Signe understood his aspirations because she wanted many of the same things. As Signe continued to grow older, her curiosity about the outside world grew as well. She too wanted to know what lay beyond the borders of their home, had felt that same spark of interest when they heard about the Northmen from Kattegat travelling west. And after being raised by her warrior father and shieldmaiden mother, it was no surprise that Signe wished to be a shieldmaiden as well. It was, after all, in her blood. Luckily for her (or perhaps unluckily, she hadn't decided yet), she had four older brothers who were all too happy to spar with her and teach her how to fight like a 'true shieldmaiden'. They never went easy on her either, claiming it was to help her learn faster.

Signe thought they were lying, of course. She was fairly certain they were taking advantage of the fact that they could rough her up without getting yelled at for it and were extra tough on her for their own amusement.

"Did you vant to speak with her, sister?" Hallsteinn suddenly asked, gesturing to the hut with raised brows.

Signe's eyes widened and flew to the closed door. Her knee-jerk reaction was to say no and run as far away as she could. But, in a way, there was a small part of her that was curious to know what she would be told if she did sit down with the seeress. Then again, did people her age even talk to the Völva? Would the seeress wish to speak with someone as young as she? And even if she did, what if Signe was told something bad? What if she discovered that her future was grim and full of pain?

Signe started to tell Hallsteinn that she was not ready to see the seeress and beg him to come away from the hut, but before she could get the words out, the door suddenly flew open. Both Signe and Hallsteinn froze as the Völva appeared in the doorway, draped in black and bringing with her the scent of incense and spices and a tiny hint of something foul, perhaps an animal that had been killed for food or as a sacrifice to the Gods. She had long, dark hair that nearly brushed her knees, dark, unnervingly perceptive eyes, and skin so fair she might have blended in with the winter snow had it not been for the black on her – next to the dark make-up around her eyes and on her lips, and the dark tattoos adorning nearly every inch of her, her skin looked positively translucent.

The hairs on the back of Signe's neck stood on end as she locked eyes with the seeress, who was now ignoring Hallsteinn and staring directly at her.

"Come, girl," the seeress commanded, extending a long, skinny arm and beckoning Signe into the hut with a crook of her boney finger.

Signe gaped at the woman before her eyes flew to Hallsteinn in uncertainty. Should she do as she was being told? Should she go inside? Hallsteinn seemed just as surprised by the woman's command as she, but he recovered enough to nod in encouragement, silently telling her to do what the Völva had said. With a deep intake of breath, Signe located her courage and finally stepped forward, briefly meeting the seeress' gaze when she passed by.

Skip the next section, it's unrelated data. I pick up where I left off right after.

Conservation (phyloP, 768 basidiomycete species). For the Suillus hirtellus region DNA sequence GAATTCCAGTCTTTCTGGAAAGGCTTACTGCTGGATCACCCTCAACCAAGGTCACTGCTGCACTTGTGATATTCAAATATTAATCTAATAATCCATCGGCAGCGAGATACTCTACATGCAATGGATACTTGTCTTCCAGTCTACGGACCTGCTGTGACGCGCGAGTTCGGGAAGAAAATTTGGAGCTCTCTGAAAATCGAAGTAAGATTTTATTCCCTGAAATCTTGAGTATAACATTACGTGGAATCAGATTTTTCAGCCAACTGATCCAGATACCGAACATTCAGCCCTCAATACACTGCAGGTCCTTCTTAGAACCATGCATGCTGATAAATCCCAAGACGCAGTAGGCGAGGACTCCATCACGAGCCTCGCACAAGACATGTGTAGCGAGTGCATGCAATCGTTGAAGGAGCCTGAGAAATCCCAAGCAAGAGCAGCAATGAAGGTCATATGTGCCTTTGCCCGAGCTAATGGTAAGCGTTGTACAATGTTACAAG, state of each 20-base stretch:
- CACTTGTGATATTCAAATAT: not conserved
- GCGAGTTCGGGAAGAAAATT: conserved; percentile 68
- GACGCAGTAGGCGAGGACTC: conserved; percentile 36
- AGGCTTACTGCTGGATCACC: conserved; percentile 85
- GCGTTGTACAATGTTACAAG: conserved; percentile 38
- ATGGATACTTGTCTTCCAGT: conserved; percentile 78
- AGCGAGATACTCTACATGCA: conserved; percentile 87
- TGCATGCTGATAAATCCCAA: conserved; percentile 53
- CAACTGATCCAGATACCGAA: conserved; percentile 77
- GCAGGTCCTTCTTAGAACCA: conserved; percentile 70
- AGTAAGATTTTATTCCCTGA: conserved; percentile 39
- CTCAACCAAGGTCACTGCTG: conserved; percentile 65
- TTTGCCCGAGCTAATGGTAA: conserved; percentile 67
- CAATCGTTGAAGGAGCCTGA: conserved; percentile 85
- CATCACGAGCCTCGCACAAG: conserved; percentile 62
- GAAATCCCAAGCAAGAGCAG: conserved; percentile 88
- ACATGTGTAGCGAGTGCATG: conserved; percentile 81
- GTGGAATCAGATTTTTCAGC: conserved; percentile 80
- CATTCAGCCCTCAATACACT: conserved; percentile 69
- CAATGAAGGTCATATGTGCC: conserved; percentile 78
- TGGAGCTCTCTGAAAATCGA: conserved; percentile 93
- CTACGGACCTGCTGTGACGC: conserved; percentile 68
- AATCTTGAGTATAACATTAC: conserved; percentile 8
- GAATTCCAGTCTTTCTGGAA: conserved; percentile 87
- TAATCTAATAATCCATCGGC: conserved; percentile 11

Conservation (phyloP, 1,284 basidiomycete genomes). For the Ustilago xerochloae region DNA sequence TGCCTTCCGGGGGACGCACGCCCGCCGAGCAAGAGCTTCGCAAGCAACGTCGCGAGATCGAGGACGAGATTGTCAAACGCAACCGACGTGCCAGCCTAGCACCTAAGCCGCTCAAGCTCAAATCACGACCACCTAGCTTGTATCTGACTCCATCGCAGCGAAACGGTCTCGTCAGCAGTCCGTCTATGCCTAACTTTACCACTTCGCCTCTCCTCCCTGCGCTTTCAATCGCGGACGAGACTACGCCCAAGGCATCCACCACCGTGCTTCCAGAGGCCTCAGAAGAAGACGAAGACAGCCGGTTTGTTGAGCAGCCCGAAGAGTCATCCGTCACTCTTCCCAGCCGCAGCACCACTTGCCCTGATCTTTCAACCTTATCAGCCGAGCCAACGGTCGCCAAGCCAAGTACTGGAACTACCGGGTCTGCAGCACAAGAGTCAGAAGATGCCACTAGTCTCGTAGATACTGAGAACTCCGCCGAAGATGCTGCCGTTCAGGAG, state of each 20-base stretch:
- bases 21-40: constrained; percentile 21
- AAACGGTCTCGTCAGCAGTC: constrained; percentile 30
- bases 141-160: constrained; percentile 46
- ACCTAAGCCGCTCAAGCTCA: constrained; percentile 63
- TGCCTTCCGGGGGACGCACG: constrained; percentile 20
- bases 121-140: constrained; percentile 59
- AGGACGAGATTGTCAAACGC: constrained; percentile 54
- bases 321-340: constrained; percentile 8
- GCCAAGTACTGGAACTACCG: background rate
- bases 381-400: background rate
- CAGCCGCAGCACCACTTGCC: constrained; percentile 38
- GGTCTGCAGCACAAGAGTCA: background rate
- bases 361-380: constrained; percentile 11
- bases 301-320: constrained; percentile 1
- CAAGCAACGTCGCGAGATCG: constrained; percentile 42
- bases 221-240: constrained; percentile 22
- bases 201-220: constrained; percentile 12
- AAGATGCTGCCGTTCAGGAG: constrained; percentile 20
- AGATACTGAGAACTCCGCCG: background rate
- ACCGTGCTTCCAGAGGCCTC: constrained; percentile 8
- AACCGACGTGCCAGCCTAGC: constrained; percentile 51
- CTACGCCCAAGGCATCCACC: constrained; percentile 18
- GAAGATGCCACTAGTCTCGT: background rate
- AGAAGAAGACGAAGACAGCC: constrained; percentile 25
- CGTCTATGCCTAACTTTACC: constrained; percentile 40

Signe paused just inside to peer around the Völva's hut, every muscle in her body tense with apprehension. It was dark and smoky inside, with several strange looking trinkets hanging from the ceiling. On a table to the left sat several vials and jars, some filled with plants and herbs, others filled with things she'd rather not try to identify. On a table to the right lay a pelt that looked as though it had only just been taken from a dead wolf – Signe determined that this was the source of the smell of death that lingered in the air.

She quickly turned her eyes away from the wolf pelt when the seeress shut the door, enclosing them in the privacy of the small hut so that they were protected from the prying eyes and ears of the outside world. Singe froze and felt her heart jump when the woman brushed past her, coming so close that she could feel the woman's hair and clothes gliding against the skin of her hand. But the seeress either didn't notice or simply chose not to acknowledge Signe's obvious discomfort. She merely eased into one of the chairs with a surprising amount of grace, her eyes trained on Signe again now that they were facing one another.

"Sit," the Völva instructed.

Signe slowly sank into the chair opposite of the dark-haired woman, nervous but trying hard to put on a brave face. Though the seeress seemed relaxed enough, Signe sat stiffly in her chair, her back board straight and her hands clasped together tightly in her lap. The fire burning in the hearth cracked and nearly made her jump – she was very proud of herself when she managed not to.

For a long few minutes there was nothing but silence. Finally, the seeress offered a long, wry smile and raised her chin some. "Do you wish to ask me something?" She prompted slowly, her voice steady and calm.